In this situation, telecommuting is a common use for Schannel. You can use this technology to provide authentication and data protection when users remotely log in to Windows-based systems or networks. Users can more securely access their e-mail or enterprise applications from home or while traveling, reducing the risk of exposure of the information to anyone on the Internet.

SQL access

With Microsoft SQL Server, you can require authentication of the client when connecting to the server running SQL Server. Either the client or server can be configured to require encryption of the data that is transferred between them. Very sensitive information, such as financial or medical databases, can be protected to prevent unauthorized access and disclosure of information about the network.


When using Exchange servers, you can use Schannel to help protect data as it moves from server to server on the intranet or Internet. Full end-to-end security might require the use of Secure/Multipurpose Internet Mail Extensions (S/MIME); however, helping to protect data in a server-to-server exchange allows companies to use the Internet to securely transfer e-mail among divisions within the same company, subsidiaries, and partners. This can be done regardless of whether S/MIME is used.

In the Windows Server 2003 operating system, the Schannel Security Support Provider SSP authentication protocol suite contains TLS. The following diagram shows where Schannel fits among these and other technologies in Windows Server 2003. Client applications or server applications use Secur32.dll by way of SSPI calls to communicate with the Local Security Authority Subsystem (LSASS).

Schannel Architecture

Schannel Architecture

Below is a description of the components that participate in TLS/SSL.

Security Subsystem Components used in TLS/SSL Authentication

Component Description


The Transport Layer Security (TLS) and Secure Sockets Layer (SSL) authentication protocol. This protocol provides authentication over an encrypted channel instead of a less-secure clear channel.


The LSA Server service, which both enforces security policies and acts as the security package manager for the LSA.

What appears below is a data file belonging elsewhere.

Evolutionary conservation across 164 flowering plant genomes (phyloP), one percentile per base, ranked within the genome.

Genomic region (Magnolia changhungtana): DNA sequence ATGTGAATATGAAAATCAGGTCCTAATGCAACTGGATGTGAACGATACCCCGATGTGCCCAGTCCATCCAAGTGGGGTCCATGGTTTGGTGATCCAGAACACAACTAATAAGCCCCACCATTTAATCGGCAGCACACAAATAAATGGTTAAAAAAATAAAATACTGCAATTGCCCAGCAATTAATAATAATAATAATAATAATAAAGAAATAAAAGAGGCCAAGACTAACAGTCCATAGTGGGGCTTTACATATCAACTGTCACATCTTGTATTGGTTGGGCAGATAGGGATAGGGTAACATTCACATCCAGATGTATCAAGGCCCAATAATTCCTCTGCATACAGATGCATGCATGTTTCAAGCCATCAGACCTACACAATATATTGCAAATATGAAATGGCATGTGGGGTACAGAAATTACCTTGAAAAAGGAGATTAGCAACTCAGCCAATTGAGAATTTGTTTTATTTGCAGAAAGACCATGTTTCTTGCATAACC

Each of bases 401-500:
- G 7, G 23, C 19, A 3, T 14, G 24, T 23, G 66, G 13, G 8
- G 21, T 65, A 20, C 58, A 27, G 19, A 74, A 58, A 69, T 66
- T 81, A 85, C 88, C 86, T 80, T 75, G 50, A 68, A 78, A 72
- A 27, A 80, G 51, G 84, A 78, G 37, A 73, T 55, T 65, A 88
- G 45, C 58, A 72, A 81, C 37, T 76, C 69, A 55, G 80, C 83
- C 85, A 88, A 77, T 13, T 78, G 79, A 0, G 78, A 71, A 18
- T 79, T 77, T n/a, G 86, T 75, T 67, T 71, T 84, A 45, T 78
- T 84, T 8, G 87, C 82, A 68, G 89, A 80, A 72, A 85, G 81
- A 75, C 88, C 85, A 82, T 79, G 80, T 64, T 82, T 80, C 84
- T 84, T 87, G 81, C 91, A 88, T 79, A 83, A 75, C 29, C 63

TLS-relevant services that the Net Logon service performs:

  • Net Logon passes the user’s certificate information through an SSL-secured channel to the domain controller to map the user certificate to a user account.


The multiple authentication provider that implements SSPI.


The directory service module, which supports the Windows Server 2003 and Windows 2000 replication protocol and LDAP, and manages partitions of data.

The authentication protocol suite is enabled by the Schannel .SSP, which is supported by the SSPI application programming interface (API) that provides the security services for Windows Server 2003 operating systems.

TLS and SSL Dependencies

TLS and SSL depend on several related technologies and resources to function properly. The following section describes these technologies and resources and summarizes how they relate to TLS/SSL authentication.

Operating system

TLS and SSL authentication relies on client functionality that is built into the Microsoft Windows Server 2003 operating system, the Microsoft Windows XP operating system, and the Microsoft Windows 2000 operating system. If a client or server is running an operating system that does not support TLS/SSL, it cannot use TLS/SSL authentication.

TCP/IP network connectivity

For TLS or SSL authentication to occur, there must be TCP/IP network connectivity between the client, and the target server. For more information about TCP/IP, see “TCP/IP Technical Reference.”

Active Directory domain

When a server application requires client authentication, Schannel automatically attempts to map the certificate that is supplied by the client to a user account. You can authenticate users who log on with a client certificate by manually creating mappings, which relate the certificate information to a Windows user account. After you create and enable a certificate mapping, each time a client presents a client certificate; your server application automatically associates that user with the appropriate Windows user account. You must use user accounts in the Active Directory directory service if you wish to use Active Directory certificate mapping. For more information about Active Directory, see “Active Directory Collection.”

Trusted certificate authorities

Because authentication relies on digital certificates, certification authorities (CAs) such as Verisign or Microsoft Certificate Server are an important part of TLS/SSL. A CA is a mutually-trusted third party that confirms the identity of a certificate requestor (usually a user or computer), and then issues the requestor a certificate. The certificate binds the requestor’s identity to a public key. CAs also renew and revoke certificates as necessary. For example, if a client is presented with a server’s certificate, the client computer might try to match the server’s CA against the client’s list of trusted CAs. If the issuing CA is trusted, the client will verify that the certificate is authentic and has not been tampered with. For more information about PKI Technologies, see “PKI Technologies.”